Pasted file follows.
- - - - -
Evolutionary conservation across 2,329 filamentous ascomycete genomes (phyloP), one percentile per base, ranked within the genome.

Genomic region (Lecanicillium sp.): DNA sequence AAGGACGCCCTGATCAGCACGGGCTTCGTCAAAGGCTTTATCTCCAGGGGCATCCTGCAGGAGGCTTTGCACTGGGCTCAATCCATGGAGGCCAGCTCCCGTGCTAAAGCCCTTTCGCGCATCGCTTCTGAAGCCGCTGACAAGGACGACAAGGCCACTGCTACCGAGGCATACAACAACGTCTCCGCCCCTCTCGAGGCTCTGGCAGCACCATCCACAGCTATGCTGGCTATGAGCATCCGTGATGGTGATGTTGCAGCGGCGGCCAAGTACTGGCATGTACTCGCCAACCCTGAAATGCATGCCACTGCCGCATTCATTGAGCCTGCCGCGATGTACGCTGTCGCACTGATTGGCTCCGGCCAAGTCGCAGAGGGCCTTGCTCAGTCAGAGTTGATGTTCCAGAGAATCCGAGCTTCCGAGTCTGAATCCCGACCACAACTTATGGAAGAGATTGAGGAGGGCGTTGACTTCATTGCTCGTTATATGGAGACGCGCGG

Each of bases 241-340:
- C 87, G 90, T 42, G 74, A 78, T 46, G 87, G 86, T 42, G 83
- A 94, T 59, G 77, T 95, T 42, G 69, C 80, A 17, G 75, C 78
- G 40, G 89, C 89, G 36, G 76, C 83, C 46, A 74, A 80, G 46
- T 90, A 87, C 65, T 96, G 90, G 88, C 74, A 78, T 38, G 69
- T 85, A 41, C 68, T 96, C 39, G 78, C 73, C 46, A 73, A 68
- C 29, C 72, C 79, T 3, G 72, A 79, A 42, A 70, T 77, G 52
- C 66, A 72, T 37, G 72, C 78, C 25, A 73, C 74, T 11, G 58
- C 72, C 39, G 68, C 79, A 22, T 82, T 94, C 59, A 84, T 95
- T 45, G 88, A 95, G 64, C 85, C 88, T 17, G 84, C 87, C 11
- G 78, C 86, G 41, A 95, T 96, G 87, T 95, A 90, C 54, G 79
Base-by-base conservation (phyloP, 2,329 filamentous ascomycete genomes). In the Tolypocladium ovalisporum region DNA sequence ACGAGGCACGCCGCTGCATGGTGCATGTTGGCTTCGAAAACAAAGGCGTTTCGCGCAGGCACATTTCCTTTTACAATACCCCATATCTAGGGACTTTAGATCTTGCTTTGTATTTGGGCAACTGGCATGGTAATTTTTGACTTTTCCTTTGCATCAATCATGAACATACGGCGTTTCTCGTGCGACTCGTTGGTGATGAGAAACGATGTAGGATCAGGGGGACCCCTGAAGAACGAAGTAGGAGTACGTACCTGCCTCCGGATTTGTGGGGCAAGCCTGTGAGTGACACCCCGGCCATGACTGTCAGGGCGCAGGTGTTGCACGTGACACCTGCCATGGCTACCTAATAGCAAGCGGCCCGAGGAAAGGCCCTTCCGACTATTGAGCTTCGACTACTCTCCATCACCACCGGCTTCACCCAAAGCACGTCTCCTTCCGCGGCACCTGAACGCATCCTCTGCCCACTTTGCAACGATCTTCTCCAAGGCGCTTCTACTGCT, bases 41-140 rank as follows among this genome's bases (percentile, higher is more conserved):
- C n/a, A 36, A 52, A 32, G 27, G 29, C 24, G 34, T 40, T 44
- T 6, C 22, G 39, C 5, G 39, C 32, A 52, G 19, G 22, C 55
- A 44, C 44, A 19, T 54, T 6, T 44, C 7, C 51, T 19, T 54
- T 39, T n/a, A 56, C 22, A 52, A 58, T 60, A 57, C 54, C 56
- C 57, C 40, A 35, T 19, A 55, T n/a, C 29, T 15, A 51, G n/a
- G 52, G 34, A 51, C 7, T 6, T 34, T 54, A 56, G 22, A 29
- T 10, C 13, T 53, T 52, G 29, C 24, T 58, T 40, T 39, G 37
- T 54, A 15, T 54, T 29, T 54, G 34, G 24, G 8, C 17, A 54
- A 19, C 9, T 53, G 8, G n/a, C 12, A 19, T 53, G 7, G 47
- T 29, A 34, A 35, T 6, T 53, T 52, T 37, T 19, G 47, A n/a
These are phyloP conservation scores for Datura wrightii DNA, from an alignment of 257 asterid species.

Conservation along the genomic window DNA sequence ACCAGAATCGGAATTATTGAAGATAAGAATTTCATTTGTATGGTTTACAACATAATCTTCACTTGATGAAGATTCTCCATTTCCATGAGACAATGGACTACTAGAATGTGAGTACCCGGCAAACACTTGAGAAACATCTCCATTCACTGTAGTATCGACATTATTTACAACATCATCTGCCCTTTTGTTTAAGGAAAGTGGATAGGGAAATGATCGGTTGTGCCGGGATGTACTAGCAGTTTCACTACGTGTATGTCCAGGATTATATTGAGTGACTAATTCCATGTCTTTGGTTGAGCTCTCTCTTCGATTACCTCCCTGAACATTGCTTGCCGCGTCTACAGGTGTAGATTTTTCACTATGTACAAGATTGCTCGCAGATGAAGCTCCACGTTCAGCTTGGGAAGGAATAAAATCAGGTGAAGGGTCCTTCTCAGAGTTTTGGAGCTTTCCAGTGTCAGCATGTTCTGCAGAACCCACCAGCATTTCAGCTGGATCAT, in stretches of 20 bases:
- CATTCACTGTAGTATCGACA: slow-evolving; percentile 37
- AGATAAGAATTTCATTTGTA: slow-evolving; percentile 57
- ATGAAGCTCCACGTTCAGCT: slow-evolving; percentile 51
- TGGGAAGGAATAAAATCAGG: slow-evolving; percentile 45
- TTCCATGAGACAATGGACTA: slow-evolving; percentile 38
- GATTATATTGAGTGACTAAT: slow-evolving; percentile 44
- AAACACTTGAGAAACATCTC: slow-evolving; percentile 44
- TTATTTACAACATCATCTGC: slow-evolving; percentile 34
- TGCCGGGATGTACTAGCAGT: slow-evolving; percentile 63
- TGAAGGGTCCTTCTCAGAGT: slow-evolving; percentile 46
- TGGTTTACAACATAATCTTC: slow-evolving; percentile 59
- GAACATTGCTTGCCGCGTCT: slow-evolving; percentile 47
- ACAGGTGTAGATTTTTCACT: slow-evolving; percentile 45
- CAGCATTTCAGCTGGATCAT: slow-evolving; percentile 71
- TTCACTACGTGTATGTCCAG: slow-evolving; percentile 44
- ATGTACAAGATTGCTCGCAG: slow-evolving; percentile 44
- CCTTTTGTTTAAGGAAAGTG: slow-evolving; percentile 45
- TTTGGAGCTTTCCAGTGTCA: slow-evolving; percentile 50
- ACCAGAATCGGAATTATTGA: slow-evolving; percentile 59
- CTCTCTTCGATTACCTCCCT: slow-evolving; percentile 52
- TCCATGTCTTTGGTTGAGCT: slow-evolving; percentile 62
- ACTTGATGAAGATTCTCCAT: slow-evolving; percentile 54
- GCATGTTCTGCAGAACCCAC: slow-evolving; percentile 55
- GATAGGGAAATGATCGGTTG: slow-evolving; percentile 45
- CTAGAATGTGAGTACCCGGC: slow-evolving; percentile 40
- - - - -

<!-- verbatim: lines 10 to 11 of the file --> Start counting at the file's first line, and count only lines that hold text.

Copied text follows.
- C 66, A 72, T 37, G 72, C 78, C 25, A 73, C 74, T 11, G 58
- C 72, C 39, G 68, C 79, A 22, T 82, T 94, C 59, A 84, T 95